Living with lupus can have a profound effect on a person’s mental and emotional well-being. You may have recently been diagnosed with lupus, or you may have been living with it for years. Either way, you are likely to have experienced mental and physical problems such as difficulty concentrating or sleeping. You are also likely to have felt emotions such as grief, fear, anxiety, and depression.
These feelings are common. Understanding where they come from can help you develop techniques for...
Periods of time when you have lupus symptoms are called
flares or relapses. Periods of time when your symptoms are gone are called
remissions. On occasion, lupus develops and progresses rapidly. Flares and
remissions can occur abruptly, unexpectedly, and without clear cause. There is
no way to predict when a flare will happen, how bad it will be, or how long it
will last. When you have a lupus flare, you may have new symptoms in addition
to those you have had in the past.
Children can get lupus, though
it more commonly develops in the teen years or later. Lupus in children appears
to be more severe than in adults when vital organs, such as the kidneys and
heart, are involved. This may be due to age-related differences in the disease,
a child's stage of development, or differences in access to treatment.
Some people with lupus lead a less active lifestyle than do people
who do not have lupus, due to the fatigue, joint pain, and decreased aerobic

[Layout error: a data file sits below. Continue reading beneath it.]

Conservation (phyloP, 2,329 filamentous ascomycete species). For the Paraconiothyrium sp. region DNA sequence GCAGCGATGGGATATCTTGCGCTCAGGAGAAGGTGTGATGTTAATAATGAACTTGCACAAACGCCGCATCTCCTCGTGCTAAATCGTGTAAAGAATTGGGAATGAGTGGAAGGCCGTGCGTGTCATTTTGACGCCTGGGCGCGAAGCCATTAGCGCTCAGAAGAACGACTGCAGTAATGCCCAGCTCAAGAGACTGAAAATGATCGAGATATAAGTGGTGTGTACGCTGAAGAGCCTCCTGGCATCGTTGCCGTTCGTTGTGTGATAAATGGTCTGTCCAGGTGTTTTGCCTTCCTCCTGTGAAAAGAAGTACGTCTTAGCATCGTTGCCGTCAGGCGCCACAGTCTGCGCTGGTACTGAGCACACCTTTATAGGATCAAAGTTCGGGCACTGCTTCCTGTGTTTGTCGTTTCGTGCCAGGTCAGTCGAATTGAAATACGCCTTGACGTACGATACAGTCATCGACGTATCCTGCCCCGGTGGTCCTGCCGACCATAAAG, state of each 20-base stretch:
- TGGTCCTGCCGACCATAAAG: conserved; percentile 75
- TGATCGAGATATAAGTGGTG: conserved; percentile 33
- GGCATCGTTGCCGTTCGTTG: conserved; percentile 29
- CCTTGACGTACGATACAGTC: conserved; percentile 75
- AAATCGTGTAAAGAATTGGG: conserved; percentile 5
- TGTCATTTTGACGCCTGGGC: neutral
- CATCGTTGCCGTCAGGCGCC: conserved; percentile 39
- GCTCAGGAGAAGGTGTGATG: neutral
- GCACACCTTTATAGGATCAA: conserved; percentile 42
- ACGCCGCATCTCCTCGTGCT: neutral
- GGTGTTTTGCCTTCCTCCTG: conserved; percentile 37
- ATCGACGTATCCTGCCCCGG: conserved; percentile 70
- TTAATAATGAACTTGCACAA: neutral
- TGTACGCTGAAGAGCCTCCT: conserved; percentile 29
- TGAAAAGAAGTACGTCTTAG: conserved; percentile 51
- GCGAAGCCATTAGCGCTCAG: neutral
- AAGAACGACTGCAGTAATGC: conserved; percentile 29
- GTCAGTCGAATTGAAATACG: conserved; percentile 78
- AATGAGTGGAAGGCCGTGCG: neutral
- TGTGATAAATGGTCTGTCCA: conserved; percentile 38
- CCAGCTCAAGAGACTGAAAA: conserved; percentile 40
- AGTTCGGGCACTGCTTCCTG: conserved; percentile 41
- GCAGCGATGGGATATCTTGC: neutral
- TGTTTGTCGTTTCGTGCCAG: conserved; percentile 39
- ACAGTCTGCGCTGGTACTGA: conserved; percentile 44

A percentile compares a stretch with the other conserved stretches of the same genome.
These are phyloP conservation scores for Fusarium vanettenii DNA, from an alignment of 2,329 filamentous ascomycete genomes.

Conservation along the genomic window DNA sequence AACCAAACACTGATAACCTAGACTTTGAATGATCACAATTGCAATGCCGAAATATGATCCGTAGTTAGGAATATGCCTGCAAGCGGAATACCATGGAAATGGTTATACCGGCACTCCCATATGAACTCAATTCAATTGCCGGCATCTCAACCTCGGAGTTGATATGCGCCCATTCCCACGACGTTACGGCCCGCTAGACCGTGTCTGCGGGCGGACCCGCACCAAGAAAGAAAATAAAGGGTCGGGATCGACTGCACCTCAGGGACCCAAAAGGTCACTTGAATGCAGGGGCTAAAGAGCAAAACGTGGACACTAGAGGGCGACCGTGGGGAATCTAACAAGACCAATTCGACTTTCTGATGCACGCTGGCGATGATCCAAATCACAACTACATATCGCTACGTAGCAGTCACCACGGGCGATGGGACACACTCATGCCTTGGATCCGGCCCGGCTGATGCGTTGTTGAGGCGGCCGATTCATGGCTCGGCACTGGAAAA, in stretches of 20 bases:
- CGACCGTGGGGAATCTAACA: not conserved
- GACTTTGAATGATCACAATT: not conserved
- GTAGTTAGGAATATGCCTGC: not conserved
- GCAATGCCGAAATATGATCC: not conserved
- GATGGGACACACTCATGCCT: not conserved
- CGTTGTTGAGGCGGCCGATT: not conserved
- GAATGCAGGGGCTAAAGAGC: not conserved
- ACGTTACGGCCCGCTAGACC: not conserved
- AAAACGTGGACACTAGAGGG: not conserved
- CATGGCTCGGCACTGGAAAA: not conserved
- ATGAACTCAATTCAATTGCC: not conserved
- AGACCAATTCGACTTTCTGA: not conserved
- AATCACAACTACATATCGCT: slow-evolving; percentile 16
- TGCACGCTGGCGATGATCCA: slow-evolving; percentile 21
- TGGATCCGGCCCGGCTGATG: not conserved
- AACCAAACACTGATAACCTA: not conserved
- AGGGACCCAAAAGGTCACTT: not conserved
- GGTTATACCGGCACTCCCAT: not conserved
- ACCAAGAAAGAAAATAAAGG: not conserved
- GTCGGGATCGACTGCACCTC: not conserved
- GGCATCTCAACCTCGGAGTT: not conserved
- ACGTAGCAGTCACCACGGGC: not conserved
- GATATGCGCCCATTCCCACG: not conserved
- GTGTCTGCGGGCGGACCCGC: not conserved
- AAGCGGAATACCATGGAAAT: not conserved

capacity caused by the disease.2, 3 Aerobic capacity is the ability to do exercise such as
walking and swimming that pumps oxygen to your heart and muscles.
Most people with lupus are able
to continue their usual daily activities. You may find that you need to cut
back on your activity level, get help with child care, or change the way you
work because of fatigue, joint pain, or other symptoms. You may find that you
have to take time off from daily activities entirely.
with lupus can expect to live a normal or near-normal life span. This depends
on how severe your disease is, whether it affects vital organs (such as the
kidneys), and how severely these organs are affected.
Medicines used to
treat moderate to severe lupus have side effects. It can be difficult to tell
what problems are part of the natural course of the disease and what problems
are due to effects of medicines used to control the disease.
the past, lupus was not well understood. People who had lupus died younger,
usually of problems with vital organs. Now that the disease can be treated more
successfully, life expectancy with lupus has increased significantly. Up to 90%
of people with lupus live at least 5 years after diagnosis. Nearly 70% live at
least 20 years after diagnosis.1
WebMD Medical Reference from Healthwise
May 23, 2011
This information is not intended to replace the advice of a doctor.
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